If Hewlett-Packard Co. buys Compaq Computer Corp., both companies’ bank customers could feel some short-term pain without any immediate benefit, but they also could find themselves doing business with a much stronger supplier, industry observers said Tuesday.

“The last thing a financial institution wants to learn from a big transaction like this is that what they invested in is going to be discontinued by Hewlett, or is not going to be supported with the degree of energy that Compaq had been providing,” said Bill Bradway, the president and a co-founder of Meridien Research in Newton, Mass.

There is always the risk of losing customers if a purchase is handled poorly, Mr. Bradway said. “Hewlett-Packard will need to take care to properly plan for the migration and survival of financial institution relationships Compaq has established over the years.”

If those customers are neglected, “folks like IBM will be all too ready to say, ‘Come with us. We can provide the answers,’ “ he said.

The $25 billion stock deal announced late Monday for Compaq of Houston would give Hewlett-Packard revenues of $87.4 billion and catapult it ahead of Dell Computer Corp. as the world’s top personal computer maker.

Hewlett-Packard of Palo Alto, Calif., would trail only International Business Machines Corp., the industry leader, in annual revenue. The deal is scheduled to close in the first half of next year.

Robert Landry, the vice president of research and advisory services at TowerGroup, a bank consulting firm in Needham, Mass., said that, though both Hewlett-Packard and Compaq have had to cut back in the current economic slowdown, Compaq has had more momentum, lately, in marketing to the financial services industry.

“In the mid-’90s, HP didn’t really position themselves effectively as an Internet software and hardware provider,” he said. “And the net result was that they lost some of their momentum” since Sun Microsystems Inc., a smaller company but a leading supplier of Internet servers, “picked that up.”

Compaq has done a better job of selling products to banks more recently, Mr. Landry said. Originally a seller of PCs, Compaq expanded its offerings to financial services, and its purchases of Tandem Computers in 1997 and Digital Equipment Corp. in 1998, among other moves, “cemented a higher-quality transaction processing capability,” he said.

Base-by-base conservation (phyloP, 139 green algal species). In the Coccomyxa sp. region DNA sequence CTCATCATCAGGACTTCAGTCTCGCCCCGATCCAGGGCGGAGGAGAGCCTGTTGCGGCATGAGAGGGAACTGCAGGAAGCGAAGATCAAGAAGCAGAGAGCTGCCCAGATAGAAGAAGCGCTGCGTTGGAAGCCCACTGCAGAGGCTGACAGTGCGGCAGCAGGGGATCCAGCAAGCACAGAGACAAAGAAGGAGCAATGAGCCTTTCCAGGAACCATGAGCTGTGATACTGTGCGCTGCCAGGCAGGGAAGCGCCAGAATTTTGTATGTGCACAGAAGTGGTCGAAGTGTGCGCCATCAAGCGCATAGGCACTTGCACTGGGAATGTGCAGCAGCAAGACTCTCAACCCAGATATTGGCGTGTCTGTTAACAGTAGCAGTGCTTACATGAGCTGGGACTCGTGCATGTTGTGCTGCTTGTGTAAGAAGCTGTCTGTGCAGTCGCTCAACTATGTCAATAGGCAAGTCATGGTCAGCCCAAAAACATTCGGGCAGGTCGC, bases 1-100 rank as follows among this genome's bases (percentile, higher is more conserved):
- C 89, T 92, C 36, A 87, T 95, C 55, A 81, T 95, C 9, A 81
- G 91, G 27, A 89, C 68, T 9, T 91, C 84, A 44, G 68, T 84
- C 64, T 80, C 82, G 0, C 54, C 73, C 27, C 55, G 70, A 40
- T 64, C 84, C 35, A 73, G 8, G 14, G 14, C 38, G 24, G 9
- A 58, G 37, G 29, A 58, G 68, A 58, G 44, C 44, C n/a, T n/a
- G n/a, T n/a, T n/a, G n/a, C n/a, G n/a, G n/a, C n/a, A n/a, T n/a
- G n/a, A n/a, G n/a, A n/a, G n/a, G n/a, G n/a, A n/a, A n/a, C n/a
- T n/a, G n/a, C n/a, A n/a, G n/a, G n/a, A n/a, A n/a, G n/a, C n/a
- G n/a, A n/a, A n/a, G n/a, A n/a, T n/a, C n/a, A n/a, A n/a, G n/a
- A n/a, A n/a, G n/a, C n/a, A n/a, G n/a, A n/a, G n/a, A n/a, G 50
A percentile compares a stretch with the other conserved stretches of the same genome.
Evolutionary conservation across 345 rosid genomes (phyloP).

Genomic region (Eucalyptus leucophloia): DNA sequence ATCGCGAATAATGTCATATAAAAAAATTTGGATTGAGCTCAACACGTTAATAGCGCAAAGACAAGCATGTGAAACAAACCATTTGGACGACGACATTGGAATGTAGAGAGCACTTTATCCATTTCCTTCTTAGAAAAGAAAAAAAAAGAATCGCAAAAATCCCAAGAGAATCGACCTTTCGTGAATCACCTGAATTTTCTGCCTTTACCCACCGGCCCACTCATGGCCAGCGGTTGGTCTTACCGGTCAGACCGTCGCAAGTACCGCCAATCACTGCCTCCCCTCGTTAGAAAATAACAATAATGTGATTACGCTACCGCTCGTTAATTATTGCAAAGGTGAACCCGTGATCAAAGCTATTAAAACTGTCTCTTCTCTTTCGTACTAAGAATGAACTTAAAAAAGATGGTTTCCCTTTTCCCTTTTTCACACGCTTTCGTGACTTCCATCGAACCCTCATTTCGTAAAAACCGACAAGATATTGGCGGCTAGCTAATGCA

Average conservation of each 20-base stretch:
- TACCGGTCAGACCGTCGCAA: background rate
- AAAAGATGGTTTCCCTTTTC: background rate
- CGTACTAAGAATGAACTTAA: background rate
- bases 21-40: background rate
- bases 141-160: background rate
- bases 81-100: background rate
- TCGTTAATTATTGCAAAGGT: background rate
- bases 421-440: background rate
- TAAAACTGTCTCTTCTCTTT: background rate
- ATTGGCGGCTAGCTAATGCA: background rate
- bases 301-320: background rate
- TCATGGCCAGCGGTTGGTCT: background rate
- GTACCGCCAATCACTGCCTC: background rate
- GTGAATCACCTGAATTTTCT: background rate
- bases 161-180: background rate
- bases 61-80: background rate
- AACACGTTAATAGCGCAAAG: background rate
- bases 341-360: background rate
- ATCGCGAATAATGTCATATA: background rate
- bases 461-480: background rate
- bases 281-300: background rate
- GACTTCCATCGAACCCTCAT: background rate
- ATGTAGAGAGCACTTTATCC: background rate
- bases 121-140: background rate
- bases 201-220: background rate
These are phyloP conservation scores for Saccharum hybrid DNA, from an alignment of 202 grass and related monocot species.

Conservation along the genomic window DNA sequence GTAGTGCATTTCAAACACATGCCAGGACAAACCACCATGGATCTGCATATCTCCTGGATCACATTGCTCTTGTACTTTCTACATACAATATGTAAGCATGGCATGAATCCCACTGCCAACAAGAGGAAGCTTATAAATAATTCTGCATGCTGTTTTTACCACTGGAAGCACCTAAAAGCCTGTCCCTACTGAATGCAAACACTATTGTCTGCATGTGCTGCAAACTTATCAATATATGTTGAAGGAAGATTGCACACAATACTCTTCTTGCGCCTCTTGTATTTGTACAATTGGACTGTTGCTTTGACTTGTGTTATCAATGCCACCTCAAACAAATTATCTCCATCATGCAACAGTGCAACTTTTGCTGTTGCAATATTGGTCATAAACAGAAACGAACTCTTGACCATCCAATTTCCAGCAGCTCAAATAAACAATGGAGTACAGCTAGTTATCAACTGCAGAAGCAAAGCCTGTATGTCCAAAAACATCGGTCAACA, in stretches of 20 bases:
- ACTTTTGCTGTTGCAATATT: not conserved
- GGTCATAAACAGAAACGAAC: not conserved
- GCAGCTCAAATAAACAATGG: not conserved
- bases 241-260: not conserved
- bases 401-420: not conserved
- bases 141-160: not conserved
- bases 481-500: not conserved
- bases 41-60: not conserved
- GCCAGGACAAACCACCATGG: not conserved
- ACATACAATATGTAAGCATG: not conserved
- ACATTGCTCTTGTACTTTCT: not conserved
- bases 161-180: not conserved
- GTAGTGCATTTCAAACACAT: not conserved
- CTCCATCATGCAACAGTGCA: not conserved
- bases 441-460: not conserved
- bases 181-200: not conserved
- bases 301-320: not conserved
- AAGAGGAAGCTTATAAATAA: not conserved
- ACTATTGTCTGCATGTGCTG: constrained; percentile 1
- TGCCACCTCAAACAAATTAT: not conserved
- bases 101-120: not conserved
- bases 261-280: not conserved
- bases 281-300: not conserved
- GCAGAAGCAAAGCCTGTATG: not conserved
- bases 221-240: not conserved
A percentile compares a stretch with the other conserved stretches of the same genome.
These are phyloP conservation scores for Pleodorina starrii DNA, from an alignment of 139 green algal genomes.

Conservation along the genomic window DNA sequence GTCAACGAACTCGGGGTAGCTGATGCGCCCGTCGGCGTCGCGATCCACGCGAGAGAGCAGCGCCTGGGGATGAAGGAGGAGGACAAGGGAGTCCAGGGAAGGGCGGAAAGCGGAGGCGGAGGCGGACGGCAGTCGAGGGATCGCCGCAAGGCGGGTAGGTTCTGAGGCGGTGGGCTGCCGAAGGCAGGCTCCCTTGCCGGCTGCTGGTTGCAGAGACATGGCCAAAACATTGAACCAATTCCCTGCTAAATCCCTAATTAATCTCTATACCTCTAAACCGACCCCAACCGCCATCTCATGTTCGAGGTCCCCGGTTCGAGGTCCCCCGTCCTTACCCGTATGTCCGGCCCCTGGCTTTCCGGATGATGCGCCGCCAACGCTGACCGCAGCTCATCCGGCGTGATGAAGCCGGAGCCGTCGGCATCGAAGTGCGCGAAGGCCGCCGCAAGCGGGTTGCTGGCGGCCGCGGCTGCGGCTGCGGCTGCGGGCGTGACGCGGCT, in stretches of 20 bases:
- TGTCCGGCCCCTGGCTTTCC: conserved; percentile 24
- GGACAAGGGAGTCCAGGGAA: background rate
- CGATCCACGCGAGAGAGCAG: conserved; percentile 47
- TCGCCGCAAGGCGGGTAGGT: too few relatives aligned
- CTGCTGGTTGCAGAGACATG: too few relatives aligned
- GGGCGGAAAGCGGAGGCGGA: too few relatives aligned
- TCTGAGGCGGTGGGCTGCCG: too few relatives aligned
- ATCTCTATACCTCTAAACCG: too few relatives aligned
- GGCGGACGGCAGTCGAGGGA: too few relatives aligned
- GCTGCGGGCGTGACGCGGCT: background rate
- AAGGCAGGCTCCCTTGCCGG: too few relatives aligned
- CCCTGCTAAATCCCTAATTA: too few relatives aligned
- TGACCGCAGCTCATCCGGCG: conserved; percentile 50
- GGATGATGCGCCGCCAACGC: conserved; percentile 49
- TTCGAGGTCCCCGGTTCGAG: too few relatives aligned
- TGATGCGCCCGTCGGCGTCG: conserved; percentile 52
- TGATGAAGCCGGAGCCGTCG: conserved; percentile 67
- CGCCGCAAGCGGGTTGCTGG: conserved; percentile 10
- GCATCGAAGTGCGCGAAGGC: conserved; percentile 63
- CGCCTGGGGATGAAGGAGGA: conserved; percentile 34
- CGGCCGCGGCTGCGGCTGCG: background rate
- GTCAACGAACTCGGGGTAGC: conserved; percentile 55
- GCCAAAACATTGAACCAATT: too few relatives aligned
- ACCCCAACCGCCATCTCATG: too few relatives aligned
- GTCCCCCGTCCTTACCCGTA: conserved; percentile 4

This has helped Compaq win new business. On July 24 it announced that it had signed a three-year contract to provide services and equipment to Bank of America Corp. Compaq is now handling computing systems for the Charlotte, N.C., company’s nationwide branch network.

Whether Hewlett-Packard would be able to build on Compaq’s momentum remains to be seen.

Ellen Walsh, the research director at Gartner Inc. in Stamford, Conn., said that because their product lines overlap, some products from both companies might be discontinued, which could be painful for bank customers.

“There is going to be a paring of the number of offerings they have currently,” she said. “It could force banks into a conversion process, and they are going to have to resolve it where the hardware overlaps.”

Because both Hewlett-Packard and Compaq are hardware-focused, customers will not gain right away from the merger, Ms. Walsh said. The deal is not especially “complementary” because both companies are weak in services, systems integration, and consulting, she said.

Though both companies have been trying to expand those services, their short-term emphasis will have to be on streamlining operations rather than expanding services to the financial industry, she said.

Andrew Efstathiou, the program manager at Yankee Group in Boston, said that in the short run Hewlett-Packard would focus on “rationalizing two businesses and cutting costs in the two businesses,” not on new products for financial institution customers.

“It makes the two businesses more healthy, but it does not mean new product initiatives or new services for financial services,” he said. “That’s probably further down the road.”

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